Earlier diagnosis of gestational diabetes thanks to microbiota
Changes associated with gestational diabetes are present in the microbiota of pregnant women from the first trimester of pregnancy. This may lead to earlier detection and better care for mothers and their babies. 1
About this article
It is a long-lasting misconception that gestational diabète mellitus (GDM) is triggered in the second or third trimester of pregnancy. A recent study published in the journal Gut says otherwise. Changes in the gut microbiota linked to this sugar metabolism disorder may clearly appear as early as the first trimester, potentially opening the door to new predictive tools.
Nearly 400 pregnant women followed over several weeks
Researchers from Bar-Ilan University in Safed, Israel, recruited 394 women aged between 18 and 40 who were less than 3 months pregnant. The researchers collected stool samples to analyze their microbiota and blood samples to measure inflammation levels and various other parameters. The participants were then followed over several weeks. During this follow-up, 44 women developed GDM (11%).
Diabetes driven by microbiota-induced inflammation
By comparing their blood results to those of unaffected women, the researchers found that, as early as the first trimester, women with GDM had glucose regulation problems and higher levels of inflammatory messengers, particularly interleukin-6 (IL-6). Several studies have shown that, by promoting inflammation, IL-6 is involved in various forms of diabetes, including GDM.
In addition, a microbiota analysis showed alterations ( (sidenote: Dysbiosis Generally defined as an alteration in the composition and function of the microbiota caused by a combination of environmental and individual-specific factors. Levy M, Kolodziejczyk AA, Thaiss CA, et al. Dysbiosis and the immune system. Nat Rev Immunol. 2017;17(4):219-232. ) ) in some bacterial communities in women with GDM. There were also fewer short-chain fatty acids ( (sidenote: Short chain fatty acids (SCFA) Short chain fatty acids (SCFA) are a source of energy (fuel) for an individual’s cells. They interact with the immune system and are involved in communication between the intestine and the brain. Silva YP, Bernardi A, Frozza RL. The Role of Short-Chain Fatty Acids From Gut Microbiota in Gut-Brain Communication. Front Endocrinol (Lausanne). 2020;11:25. ) ) compounds produced by bacteria that lower inflammation and improve sensitivity to insulin (and thus blood sugar management).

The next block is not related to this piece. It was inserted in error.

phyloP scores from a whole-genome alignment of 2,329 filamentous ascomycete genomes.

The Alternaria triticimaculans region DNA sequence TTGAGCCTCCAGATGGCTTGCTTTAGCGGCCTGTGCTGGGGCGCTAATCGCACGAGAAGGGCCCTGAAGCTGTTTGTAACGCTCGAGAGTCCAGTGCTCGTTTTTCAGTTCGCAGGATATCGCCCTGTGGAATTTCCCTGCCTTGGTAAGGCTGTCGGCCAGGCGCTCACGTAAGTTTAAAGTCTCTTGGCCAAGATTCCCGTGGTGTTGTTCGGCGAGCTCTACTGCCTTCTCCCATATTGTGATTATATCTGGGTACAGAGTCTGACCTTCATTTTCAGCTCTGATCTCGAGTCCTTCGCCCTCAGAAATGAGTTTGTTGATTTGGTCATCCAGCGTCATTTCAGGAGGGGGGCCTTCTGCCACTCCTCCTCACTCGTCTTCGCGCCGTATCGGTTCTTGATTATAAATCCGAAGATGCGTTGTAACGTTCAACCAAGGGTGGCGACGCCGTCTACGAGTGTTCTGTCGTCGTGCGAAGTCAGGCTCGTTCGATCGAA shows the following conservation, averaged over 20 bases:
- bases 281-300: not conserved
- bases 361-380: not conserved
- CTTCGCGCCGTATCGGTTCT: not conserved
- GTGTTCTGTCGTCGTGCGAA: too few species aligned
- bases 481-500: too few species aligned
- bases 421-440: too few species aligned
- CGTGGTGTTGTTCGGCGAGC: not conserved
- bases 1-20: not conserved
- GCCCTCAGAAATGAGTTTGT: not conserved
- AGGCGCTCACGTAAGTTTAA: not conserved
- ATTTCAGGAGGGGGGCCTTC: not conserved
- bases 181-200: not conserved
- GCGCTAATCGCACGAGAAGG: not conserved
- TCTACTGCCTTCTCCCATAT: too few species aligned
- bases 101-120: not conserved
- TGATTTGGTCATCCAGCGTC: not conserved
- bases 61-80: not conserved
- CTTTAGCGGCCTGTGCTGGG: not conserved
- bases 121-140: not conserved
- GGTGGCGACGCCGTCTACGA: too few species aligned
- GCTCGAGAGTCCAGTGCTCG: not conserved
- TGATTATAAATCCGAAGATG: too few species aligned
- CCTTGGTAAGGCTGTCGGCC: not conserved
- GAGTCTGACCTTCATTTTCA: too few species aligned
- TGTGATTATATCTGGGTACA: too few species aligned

By transferring the microbiota of women with GDM into mice with no microbiota, the researchers reproduced the symptoms of GDM, including the inflammation associated with increased IL-6, demonstrating that dysbiosis is indeed at play in the development of GDM.
A step towards more efficient predictive tools that detect GDM earlier?
Lastly, the researchers used a prediction model to find out which parameters were the most relevant for predicting GDM accurately and early. While data from the patient’s medical record (weight, height, history, blood sugar levels, etc.) gave the most accurate predictions, data from the microbiota strongly improved predictive accuracy.
Despite certain limitations, this study is a further step towards understanding GDM. It also opens the door to high-precision detection methods allowing better management of GDM and a reduction in the associated risks.
Excellent news given the increasing prevalence of the disease worldwide due to the surge in cases of excess weight and obesity.